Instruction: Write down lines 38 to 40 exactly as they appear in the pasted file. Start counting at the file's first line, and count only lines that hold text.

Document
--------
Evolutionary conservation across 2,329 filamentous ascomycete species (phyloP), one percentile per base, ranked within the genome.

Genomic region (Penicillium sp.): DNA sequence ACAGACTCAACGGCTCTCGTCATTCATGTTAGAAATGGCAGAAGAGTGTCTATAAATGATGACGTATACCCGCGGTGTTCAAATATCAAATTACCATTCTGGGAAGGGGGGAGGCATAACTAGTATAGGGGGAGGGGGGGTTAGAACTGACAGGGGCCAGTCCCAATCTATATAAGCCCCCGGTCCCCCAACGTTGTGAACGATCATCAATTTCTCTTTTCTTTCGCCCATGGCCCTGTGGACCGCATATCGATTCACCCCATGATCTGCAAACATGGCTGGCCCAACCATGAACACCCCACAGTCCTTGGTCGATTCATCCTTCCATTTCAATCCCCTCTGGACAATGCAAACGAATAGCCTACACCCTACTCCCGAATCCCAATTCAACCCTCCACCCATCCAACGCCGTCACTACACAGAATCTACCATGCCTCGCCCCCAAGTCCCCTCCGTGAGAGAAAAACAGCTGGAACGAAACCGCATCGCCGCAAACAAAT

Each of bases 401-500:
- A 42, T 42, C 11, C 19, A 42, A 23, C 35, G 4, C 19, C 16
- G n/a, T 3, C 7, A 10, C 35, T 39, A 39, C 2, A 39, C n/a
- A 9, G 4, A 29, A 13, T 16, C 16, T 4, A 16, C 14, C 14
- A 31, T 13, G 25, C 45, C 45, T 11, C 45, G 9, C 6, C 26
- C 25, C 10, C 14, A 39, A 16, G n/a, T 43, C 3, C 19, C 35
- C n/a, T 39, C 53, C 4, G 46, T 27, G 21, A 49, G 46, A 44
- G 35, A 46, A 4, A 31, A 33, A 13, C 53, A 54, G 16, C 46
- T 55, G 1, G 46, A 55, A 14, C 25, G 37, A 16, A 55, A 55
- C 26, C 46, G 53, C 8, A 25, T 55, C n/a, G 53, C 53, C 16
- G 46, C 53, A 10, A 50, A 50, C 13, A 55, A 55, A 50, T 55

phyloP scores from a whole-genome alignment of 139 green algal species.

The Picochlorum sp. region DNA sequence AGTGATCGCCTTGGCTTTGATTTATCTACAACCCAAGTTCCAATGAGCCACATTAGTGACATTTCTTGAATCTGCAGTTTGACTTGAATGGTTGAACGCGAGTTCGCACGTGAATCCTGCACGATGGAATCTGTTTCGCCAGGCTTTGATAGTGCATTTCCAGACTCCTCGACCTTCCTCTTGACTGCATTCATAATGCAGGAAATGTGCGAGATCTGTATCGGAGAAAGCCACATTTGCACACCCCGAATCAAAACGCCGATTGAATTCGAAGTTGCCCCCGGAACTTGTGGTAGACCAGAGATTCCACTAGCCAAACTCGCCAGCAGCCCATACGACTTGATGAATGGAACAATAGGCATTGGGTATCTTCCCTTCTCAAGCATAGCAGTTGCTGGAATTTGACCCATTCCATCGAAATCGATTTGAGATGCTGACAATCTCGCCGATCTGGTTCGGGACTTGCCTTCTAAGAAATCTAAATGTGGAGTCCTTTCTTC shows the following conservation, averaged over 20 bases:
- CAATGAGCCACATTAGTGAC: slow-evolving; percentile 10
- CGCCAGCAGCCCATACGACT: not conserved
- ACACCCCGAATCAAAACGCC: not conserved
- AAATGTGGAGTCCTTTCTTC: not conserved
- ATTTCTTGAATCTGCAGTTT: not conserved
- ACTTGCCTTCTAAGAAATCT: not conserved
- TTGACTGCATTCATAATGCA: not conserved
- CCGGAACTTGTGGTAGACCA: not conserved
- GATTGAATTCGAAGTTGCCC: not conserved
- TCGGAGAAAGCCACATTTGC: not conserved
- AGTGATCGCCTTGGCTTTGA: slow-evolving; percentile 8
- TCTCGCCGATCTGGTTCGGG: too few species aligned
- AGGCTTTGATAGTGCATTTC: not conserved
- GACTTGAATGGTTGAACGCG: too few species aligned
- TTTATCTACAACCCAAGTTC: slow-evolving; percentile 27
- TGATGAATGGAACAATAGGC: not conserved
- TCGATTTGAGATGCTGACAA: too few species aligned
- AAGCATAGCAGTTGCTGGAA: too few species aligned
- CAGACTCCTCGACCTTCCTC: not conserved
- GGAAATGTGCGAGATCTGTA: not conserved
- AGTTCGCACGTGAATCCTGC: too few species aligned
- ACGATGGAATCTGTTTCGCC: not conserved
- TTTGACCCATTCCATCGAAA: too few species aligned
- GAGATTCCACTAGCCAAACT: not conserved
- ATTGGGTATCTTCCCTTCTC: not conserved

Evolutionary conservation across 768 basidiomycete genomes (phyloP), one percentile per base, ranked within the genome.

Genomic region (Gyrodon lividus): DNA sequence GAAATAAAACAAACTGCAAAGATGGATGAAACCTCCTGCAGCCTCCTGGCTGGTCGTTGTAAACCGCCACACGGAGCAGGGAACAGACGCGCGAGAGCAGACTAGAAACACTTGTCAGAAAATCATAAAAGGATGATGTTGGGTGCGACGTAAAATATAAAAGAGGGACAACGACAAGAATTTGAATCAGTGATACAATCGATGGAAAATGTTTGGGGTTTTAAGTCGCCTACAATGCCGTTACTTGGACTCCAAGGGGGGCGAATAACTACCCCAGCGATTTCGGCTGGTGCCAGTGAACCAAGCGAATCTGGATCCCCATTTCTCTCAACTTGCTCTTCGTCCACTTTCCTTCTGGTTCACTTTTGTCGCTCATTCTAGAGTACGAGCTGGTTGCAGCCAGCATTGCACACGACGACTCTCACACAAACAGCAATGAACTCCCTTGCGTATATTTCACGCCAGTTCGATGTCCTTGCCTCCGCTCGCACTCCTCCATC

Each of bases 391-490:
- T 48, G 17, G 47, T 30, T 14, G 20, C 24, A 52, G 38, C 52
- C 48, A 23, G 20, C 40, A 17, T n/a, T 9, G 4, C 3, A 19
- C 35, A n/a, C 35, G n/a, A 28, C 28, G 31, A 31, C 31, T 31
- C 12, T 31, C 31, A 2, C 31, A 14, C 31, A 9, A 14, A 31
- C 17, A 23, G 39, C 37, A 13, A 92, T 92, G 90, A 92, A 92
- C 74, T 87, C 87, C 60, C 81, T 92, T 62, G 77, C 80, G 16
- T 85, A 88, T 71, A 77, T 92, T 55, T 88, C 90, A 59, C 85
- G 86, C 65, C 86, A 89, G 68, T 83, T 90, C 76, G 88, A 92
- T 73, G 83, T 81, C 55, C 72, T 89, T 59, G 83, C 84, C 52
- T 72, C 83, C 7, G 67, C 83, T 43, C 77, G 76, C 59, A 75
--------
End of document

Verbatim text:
- TTTGACCCATTCCATCGAAA: too few species aligned
- GAGATTCCACTAGCCAAACT: not conserved
- ATTGGGTATCTTCCCTTCTC: not conserved